Mitochondria are relatively large cell organelles scattered throughout the cytosol. They are sites of chemical reactions in which the transfer of energy to adenosine triphosphate (ATP) occurs. ATP refers to that which the majority of cells use as a mode of intracellular energy transfer also as the main energy currency. Mitochondria are known to be dynamic organelles which exhibit changes in morphology, size, localization, and mobility, which are all characteristics of their adaptive and functional changes, homeostasis and quality control. The cellular functions of mitochondria affect aging, neurodegeneration, oxidative tissue injury as well as tumorigenesis. On the other hand, these functions may also result in the damage of these organelles leading to exacerbation of disease progression particularly when excess reactive oxygen species are produced.
Among the numerous cytoplasmic components available, the particular interest in the study of mitochondria has gained increased attention not only because of their role in transferring energy from organic compounds to ATP, but also the distinctive visibility of its components. The visibility with which the living components of mitochondria can be observed is made more vivid using either the vital staining procedures or contrast-increasing devices. With adequate fixation and staining, the contents of mitochondria are readily observable hence their general consideration in microscopy studies. The biochemical studies involving this organelle have been aided by the development of separatory techniques which have presented valuable materials for these studies. Unless one assumes how the components of mitochondria are organized, it is difficult to explain the biochemical findings of these biochemical processes satisfactorily. For instance, some biochemists have found out that there is a definite spatial relationship among the organelles, making their behaviors to resemble highly integrated enzymatic systems. It is only under a light microscope that the organization and relationship of the components are not clear as mitochondria appear as homogenous and structure-less bodies. That is so because of the limited resolution power of the light microscope (Tanaka & Mitsushima, 1984).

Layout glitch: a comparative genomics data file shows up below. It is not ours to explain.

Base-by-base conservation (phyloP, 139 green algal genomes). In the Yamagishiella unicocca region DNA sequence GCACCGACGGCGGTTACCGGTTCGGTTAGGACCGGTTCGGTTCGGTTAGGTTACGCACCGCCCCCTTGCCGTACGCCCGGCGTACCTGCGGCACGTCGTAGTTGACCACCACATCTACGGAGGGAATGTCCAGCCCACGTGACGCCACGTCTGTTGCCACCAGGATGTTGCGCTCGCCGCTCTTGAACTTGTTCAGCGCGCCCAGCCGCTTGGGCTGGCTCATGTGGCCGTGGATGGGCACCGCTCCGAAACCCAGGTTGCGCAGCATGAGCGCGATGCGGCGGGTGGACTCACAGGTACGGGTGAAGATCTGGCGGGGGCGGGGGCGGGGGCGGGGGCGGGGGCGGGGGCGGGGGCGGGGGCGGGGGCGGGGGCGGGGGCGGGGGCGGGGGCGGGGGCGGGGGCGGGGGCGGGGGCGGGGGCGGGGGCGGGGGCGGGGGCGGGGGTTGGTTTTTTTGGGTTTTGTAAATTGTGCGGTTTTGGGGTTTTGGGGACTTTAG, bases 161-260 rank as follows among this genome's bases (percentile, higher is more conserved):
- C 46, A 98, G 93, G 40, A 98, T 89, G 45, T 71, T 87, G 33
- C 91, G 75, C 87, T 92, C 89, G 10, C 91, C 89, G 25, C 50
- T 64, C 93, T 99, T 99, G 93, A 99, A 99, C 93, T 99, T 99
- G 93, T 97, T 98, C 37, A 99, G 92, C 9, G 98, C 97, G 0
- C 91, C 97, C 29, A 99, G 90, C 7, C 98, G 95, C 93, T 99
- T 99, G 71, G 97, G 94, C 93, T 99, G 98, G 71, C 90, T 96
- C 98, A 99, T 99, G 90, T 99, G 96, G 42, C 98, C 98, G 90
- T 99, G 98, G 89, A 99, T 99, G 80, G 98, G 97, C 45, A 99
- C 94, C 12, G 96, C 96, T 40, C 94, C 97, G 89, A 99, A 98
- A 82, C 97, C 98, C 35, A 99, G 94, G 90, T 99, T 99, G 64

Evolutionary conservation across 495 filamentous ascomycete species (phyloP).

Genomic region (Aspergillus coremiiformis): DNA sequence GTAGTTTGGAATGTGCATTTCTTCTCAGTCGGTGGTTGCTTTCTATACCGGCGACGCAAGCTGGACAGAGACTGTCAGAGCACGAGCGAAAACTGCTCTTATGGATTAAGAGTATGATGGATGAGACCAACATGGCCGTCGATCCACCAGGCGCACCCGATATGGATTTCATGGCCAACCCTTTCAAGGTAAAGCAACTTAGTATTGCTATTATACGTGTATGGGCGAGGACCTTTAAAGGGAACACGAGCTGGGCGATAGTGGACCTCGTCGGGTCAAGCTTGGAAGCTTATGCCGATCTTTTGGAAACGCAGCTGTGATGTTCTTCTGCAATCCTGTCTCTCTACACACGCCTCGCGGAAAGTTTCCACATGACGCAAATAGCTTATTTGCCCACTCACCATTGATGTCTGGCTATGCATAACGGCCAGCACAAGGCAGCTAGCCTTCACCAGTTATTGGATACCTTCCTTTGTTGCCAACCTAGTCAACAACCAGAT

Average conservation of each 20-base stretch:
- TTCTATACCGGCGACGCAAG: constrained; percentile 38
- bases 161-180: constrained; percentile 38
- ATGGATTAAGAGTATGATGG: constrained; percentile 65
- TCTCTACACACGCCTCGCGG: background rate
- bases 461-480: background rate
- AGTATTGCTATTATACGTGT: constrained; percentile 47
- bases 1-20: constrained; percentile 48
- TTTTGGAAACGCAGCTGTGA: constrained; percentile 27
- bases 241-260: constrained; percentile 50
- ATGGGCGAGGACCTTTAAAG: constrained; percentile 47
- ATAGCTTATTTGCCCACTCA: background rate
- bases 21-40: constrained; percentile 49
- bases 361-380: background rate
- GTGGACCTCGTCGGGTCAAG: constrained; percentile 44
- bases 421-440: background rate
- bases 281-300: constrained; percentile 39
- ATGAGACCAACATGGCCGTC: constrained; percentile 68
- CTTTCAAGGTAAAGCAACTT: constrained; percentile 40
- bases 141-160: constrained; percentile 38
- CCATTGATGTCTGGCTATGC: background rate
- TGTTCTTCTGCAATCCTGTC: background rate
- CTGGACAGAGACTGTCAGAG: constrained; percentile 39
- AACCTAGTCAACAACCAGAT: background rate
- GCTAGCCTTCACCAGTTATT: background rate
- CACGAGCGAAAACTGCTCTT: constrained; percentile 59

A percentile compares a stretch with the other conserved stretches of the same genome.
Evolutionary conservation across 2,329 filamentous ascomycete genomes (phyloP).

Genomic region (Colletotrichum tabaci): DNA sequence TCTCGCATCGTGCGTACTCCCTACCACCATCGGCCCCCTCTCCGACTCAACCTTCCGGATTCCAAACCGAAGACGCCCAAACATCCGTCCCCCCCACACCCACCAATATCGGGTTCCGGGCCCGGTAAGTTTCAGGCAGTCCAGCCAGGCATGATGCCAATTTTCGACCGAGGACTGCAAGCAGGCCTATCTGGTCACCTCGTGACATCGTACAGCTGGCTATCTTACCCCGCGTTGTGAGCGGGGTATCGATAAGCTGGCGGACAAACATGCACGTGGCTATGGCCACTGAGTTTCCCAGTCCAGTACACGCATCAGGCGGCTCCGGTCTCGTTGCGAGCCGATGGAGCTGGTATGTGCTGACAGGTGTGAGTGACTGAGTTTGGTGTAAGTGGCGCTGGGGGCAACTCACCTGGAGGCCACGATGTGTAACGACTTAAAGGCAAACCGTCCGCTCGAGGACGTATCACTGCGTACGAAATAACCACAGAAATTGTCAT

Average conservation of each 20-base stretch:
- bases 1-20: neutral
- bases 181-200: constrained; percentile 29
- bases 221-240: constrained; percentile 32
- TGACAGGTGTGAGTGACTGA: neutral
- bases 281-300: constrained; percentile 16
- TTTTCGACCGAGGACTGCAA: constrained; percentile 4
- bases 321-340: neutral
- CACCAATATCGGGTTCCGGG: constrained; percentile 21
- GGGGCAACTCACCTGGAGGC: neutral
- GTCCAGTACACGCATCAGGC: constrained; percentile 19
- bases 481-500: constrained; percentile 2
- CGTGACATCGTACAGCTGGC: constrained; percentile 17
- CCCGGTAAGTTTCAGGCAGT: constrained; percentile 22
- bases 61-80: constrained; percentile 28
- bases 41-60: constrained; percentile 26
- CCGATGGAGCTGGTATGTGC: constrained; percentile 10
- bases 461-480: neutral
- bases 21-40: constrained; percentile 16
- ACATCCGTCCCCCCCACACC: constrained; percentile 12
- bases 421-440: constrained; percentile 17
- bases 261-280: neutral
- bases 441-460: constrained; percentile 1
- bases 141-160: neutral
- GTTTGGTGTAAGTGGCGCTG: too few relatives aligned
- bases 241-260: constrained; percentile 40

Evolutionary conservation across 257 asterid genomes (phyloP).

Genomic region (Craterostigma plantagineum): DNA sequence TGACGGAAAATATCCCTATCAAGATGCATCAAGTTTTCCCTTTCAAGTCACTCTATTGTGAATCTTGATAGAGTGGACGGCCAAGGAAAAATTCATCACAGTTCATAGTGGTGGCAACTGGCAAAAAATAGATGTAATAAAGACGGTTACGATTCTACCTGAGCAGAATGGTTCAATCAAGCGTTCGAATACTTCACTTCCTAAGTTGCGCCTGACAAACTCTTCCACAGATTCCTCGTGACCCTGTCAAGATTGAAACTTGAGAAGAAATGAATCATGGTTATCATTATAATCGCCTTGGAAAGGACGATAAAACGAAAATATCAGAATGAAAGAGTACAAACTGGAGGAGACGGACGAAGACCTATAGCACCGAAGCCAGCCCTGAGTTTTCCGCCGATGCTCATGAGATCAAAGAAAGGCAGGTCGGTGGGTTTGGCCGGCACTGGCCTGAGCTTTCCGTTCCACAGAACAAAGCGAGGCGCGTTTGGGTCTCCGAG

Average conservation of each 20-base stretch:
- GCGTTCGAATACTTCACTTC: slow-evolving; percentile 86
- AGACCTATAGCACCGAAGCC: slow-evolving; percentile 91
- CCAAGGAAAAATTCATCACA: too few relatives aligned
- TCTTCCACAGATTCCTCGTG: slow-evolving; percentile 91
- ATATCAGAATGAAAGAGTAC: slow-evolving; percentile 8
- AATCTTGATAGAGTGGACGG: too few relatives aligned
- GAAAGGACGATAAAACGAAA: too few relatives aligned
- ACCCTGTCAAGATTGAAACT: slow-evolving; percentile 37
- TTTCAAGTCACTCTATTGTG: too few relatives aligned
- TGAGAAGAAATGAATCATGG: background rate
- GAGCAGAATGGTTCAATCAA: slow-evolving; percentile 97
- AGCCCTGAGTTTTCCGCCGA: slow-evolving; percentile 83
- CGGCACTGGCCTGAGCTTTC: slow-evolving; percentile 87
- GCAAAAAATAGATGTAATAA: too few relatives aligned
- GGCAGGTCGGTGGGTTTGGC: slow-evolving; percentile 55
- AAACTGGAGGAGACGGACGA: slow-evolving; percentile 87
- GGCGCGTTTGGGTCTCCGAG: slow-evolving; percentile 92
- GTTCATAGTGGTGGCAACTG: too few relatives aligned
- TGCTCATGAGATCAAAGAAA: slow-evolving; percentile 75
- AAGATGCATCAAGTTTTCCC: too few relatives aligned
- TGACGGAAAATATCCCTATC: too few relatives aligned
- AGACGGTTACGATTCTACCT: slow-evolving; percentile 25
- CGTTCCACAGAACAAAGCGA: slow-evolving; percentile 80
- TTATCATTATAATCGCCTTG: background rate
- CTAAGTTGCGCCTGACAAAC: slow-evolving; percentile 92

Electron Microscopy and Scanning Electron Microscope (SEM)
When viewed under the electron microscope, the organization, structure and chemical reactions can be observed when the specimen is thin enough for an examination. Electron microscopes use accelerated beams of electrons as a source of illumination making it have higher resolution power than the light microscope. Since its inception, electron microscopy has been a vital tool in medical sciences. The advances in the field have been inspired by the need to find the best methods of preservation and analysis of structures while at the same time keeping them close to their natural or native state. In as much as little to no attention has been given to wet samples under the view of being impractical, fully hydrated sample can be observed at body or room temperatures. Thus, many artifacts of the preparation of samples can be eliminated to grant routine and reproducible imaging.
Scanning electron microscope (SEM) is a variety of electron microscope which creates an image sample by scanning the surface of a mitochondrion with focused electron beams (Palade, 1953). When focused on the sample, the atoms from the surface of the specimen get to interact with the electrons thereby providing information on the nature, composition, and topography of the mitochondrial surface. A pattern known as a raster scan is used to focus the electron beam whose signal information is combined with its position for an image to be produced.